Rep. Bill Shuster (R) announced he will retire after nine terms, leaving open a safe, Republican seat in western Pennsylvania. The term-limited chairman of the House Transportation committee, who “has held the seat since 2001, said he does not want campaigning or anything else to get in the way of helping Trump” pass an infrastructure bill. (Washington Examiner)
THE FIELD. Shuster’s 2016 primary challenger Art Halvorson (R), whom Shuster narrowly beat in 2016, announced another campaign on Tuesday with a promise to serve only six terms. State Sen. Rich Alloway (R) is considering a run. (Chambersburg Public Opinion)
“Shuster, 56, appeared to be ready for a re-election campaign just a month ago. He had weathered a tough campaign in 2016 when he came under fire for dating Shelley Rubino, a vice president of Airlines for America. A4A, the leading trade group for the U.S. airline industry, lobbies the transportation committee.” (Chambersburg Public Opinion)
State Sen. John Eichelberger (R) “has expressed interest in running, a GOP source said. Two GOP sources cited” state House Majority Leader Dave Reed (R), “who lives in the district, as another potential contender.”
“Shuster narrowly won his most recent primary in April 2016, defeating … Halvorson by about 1,000 votes. Running as a tea-party candidate, Halvorson tried to paint the congressman as a Washington insider, pointing to his relationship with Rubino. Halvorson came up short, but he won enough write-in votes from Democrats that he was able to run on the Democratic ticket in the general election. He lost to Shuster by 27 points.” (Roll Call)
DEMOGRAPHICS. The district backed President Trump by 43 points, his largest victory margin of any of the state’s congressional districts. “PA-09 is a solidly red district and we look forward to electing the next Republican leader to represent it,” NRCC Chairman Steve Stivers said in a statement.
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A new short film by the BBC, which premiered in the U.S. this weekend, explores the question of whether President Trump sexually harassed women in the 1980s and 1990s. Witnesses say they saw the president at cocaine-fueled parties harassing women as young as 17.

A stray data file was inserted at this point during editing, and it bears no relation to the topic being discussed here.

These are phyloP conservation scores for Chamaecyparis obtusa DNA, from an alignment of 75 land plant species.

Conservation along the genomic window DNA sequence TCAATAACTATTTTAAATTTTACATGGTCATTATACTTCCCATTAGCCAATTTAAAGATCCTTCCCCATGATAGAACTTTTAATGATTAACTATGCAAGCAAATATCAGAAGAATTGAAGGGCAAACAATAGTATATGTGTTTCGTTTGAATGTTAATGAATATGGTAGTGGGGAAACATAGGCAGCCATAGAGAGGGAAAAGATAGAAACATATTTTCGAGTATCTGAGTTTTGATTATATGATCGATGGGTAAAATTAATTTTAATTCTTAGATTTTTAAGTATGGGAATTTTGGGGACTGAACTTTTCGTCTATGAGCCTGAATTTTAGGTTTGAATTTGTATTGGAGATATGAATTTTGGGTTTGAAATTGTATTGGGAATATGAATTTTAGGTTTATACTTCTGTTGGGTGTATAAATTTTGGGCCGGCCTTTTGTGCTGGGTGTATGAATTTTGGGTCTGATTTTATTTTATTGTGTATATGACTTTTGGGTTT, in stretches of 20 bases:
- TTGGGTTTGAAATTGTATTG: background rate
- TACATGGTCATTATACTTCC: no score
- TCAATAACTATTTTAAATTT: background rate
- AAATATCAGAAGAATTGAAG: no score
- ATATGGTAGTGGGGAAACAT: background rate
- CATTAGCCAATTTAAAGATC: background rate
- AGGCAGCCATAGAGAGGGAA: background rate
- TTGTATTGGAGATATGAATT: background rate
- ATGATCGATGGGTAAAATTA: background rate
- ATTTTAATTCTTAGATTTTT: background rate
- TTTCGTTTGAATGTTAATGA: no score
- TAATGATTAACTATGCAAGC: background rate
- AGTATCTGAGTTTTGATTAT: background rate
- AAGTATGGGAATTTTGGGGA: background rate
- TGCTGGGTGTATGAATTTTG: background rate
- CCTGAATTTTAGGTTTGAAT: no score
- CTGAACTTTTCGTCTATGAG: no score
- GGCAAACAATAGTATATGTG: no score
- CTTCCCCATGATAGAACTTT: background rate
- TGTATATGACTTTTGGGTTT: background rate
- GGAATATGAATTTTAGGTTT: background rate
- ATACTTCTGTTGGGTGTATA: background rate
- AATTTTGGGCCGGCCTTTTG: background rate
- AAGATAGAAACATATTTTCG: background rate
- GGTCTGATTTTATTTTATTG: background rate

"Two days after President Trump’s summit with Russian President Vladimir Putin, Russian officials offered a string of assertions about what the two leaders had achieved. 'Important verbal agreements' were reached at the Helsinki meeting, Russia’s ambassador to the United States, Anatoly Antonov, told reporters in Moscow Wednesday, including preservation of the New Start and INF agreements," and cooperation in Syria.
"Two weeks before his inauguration, Donald J. Trump was shown highly classified intelligence indicating that President Vladimir V. Putin of Russia had personally ordered complex cyberattacks to sway the 2016 American election. The evidence included texts and emails from Russian military officers and information gleaned from a top-secret source close to Mr. Putin, who had described to the C.I.A. how the Kremlin decided to execute its campaign of hacking and disinformation. Mr. Trump sounded grudgingly convinced, according to several people who attended the intelligence briefing. But ever since, Mr. Trump has tried to cloud the very clear findings that he received on Jan. 6, 2017, which his own intelligence leaders have unanimously endorsed."